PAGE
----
Jackson explains that because chronic pain never goes away it’s “a part of each of your experiences, relationships, accomplishments, and challenges,” which in turn affects your identity. “I got married while in pain, graduated law school in pain, tried my first case in pain, had sex in pain, tried to fall asleep in pain, washed the dishes in pain,” she explains. It’s constant presence forces you to accommodate it since there is no alternative.
Since recovering from her pelvic pain she says that her professional and personal priorities have been impacted “because experiencing that much pain for so long indelibly impacted me and has made me desperately hungry for happiness and health.”
How can the healthcare system improve?
Time and time again, women’s pain in the medical field is ignored. Jackson hopes to see doctors asking patients specific symptoms and spending more time listening, something that doesn’t happen very often during an appointment.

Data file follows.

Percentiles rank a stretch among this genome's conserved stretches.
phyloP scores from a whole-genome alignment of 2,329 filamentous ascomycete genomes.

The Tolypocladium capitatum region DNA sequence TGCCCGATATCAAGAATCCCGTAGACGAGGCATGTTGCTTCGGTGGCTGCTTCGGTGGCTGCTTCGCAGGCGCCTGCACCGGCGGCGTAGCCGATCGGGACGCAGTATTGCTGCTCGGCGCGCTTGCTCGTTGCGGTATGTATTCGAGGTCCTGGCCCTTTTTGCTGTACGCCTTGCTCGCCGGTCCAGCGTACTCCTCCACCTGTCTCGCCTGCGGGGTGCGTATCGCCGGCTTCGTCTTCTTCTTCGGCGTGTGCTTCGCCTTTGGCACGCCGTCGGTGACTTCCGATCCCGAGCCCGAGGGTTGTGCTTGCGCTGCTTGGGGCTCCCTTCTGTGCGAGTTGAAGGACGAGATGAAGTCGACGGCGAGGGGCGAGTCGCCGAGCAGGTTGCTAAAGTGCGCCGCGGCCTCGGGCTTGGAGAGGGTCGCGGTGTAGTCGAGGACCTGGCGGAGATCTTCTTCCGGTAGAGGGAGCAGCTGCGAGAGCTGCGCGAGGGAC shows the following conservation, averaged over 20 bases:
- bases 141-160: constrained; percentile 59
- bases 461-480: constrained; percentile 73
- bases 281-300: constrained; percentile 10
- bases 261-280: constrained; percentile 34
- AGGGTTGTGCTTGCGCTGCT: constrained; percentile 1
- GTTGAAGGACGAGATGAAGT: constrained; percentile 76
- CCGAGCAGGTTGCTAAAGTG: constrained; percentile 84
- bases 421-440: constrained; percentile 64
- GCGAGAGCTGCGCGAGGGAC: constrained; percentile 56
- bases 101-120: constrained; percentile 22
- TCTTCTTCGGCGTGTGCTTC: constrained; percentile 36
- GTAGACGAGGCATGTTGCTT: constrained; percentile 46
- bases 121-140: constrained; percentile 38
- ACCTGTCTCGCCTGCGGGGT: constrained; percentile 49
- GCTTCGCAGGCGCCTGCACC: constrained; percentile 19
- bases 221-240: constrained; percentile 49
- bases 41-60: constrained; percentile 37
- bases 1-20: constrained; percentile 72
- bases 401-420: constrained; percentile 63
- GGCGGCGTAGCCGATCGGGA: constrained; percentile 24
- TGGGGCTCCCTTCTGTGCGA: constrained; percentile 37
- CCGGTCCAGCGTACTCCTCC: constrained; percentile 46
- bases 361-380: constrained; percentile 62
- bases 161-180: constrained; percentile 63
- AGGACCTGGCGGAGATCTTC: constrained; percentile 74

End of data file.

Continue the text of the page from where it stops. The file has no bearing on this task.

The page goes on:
“Pain is a serious, frightening experience for many women, and discussing it while your feet are in stirrups makes it even scarier, eliminates the opportunity for the provider to make eye contact with the patient and use empathetic body language to reassure her, and makes it less likely that the patient will fully vocalize the extent of her symptoms,” explains Jackson. The vulnerable, and often traumatic, position in the stirrups is an antiquated experience that should be considered by professionals who should also be trained in interpersonal relationships with their patients.
Other women are embarrassed of their pelvic pain due to shame or guilt. Jackson says that since starting Inspire Santé, she’s learned so much from women’s experiences. She says that many women find discomfort during sex completely normal and that being in pain is simply what it means to be a woman.
“Pain is not a normal symptom of girlhood or womanhood, and if you’re experiencing it, there’s help available,” she say. “”All of my tips for improving women’s healthcare essentially come back to one main point: we need to listen to, empathize with, and believe women a lot more.”